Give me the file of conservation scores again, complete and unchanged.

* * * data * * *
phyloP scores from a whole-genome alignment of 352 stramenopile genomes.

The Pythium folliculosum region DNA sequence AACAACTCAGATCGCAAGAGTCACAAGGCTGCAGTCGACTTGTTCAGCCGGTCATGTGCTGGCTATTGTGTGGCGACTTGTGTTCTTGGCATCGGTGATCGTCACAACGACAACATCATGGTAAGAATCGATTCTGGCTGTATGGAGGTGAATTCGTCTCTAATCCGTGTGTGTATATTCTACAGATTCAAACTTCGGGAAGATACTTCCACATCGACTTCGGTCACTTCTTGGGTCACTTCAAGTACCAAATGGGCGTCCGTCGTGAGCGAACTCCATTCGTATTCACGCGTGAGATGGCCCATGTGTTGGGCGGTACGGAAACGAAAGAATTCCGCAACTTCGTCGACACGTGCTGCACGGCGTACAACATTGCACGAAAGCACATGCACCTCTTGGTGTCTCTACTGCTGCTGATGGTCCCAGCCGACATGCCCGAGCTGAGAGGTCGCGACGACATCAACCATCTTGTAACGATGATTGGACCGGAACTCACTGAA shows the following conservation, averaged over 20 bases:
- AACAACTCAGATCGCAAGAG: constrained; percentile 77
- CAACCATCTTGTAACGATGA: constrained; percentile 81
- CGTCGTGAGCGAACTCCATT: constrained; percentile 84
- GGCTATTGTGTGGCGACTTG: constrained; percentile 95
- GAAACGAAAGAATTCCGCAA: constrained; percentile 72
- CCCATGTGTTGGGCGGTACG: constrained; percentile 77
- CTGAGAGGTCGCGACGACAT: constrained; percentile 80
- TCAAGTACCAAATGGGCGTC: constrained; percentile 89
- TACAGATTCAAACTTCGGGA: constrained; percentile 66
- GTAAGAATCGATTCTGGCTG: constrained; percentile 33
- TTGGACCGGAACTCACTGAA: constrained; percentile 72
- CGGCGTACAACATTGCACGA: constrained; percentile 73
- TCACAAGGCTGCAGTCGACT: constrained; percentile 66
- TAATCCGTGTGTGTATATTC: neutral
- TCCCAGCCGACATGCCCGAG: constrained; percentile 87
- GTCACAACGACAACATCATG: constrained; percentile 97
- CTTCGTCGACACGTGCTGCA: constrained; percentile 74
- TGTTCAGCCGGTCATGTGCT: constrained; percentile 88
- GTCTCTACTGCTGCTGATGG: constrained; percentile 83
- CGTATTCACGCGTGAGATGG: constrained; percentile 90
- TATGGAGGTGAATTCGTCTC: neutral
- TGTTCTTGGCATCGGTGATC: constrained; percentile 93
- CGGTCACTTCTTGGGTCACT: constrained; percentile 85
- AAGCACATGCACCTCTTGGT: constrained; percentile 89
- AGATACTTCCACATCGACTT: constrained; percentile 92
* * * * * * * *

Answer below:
phyloP scores from a whole-genome alignment of 352 stramenopile genomes.

The Pythium folliculosum region DNA sequence AACAACTCAGATCGCAAGAGTCACAAGGCTGCAGTCGACTTGTTCAGCCGGTCATGTGCTGGCTATTGTGTGGCGACTTGTGTTCTTGGCATCGGTGATCGTCACAACGACAACATCATGGTAAGAATCGATTCTGGCTGTATGGAGGTGAATTCGTCTCTAATCCGTGTGTGTATATTCTACAGATTCAAACTTCGGGAAGATACTTCCACATCGACTTCGGTCACTTCTTGGGTCACTTCAAGTACCAAATGGGCGTCCGTCGTGAGCGAACTCCATTCGTATTCACGCGTGAGATGGCCCATGTGTTGGGCGGTACGGAAACGAAAGAATTCCGCAACTTCGTCGACACGTGCTGCACGGCGTACAACATTGCACGAAAGCACATGCACCTCTTGGTGTCTCTACTGCTGCTGATGGTCCCAGCCGACATGCCCGAGCTGAGAGGTCGCGACGACATCAACCATCTTGTAACGATGATTGGACCGGAACTCACTGAA shows the following conservation, averaged over 20 bases:
- AACAACTCAGATCGCAAGAG: constrained; percentile 77
- CAACCATCTTGTAACGATGA: constrained; percentile 81
- CGTCGTGAGCGAACTCCATT: constrained; percentile 84
- GGCTATTGTGTGGCGACTTG: constrained; percentile 95
- GAAACGAAAGAATTCCGCAA: constrained; percentile 72
- CCCATGTGTTGGGCGGTACG: constrained; percentile 77
- CTGAGAGGTCGCGACGACAT: constrained; percentile 80
- TCAAGTACCAAATGGGCGTC: constrained; percentile 89
- TACAGATTCAAACTTCGGGA: constrained; percentile 66
- GTAAGAATCGATTCTGGCTG: constrained; percentile 33
- TTGGACCGGAACTCACTGAA: constrained; percentile 72
- CGGCGTACAACATTGCACGA: constrained; percentile 73
- TCACAAGGCTGCAGTCGACT: constrained; percentile 66
- TAATCCGTGTGTGTATATTC: neutral
- TCCCAGCCGACATGCCCGAG: constrained; percentile 87
- GTCACAACGACAACATCATG: constrained; percentile 97
- CTTCGTCGACACGTGCTGCA: constrained; percentile 74
- TGTTCAGCCGGTCATGTGCT: constrained; percentile 88
- GTCTCTACTGCTGCTGATGG: constrained; percentile 83
- CGTATTCACGCGTGAGATGG: constrained; percentile 90
- TATGGAGGTGAATTCGTCTC: neutral
- TGTTCTTGGCATCGGTGATC: constrained; percentile 93
- CGGTCACTTCTTGGGTCACT: constrained; percentile 85
- AAGCACATGCACCTCTTGGT: constrained; percentile 89
- AGATACTTCCACATCGACTT: constrained; percentile 92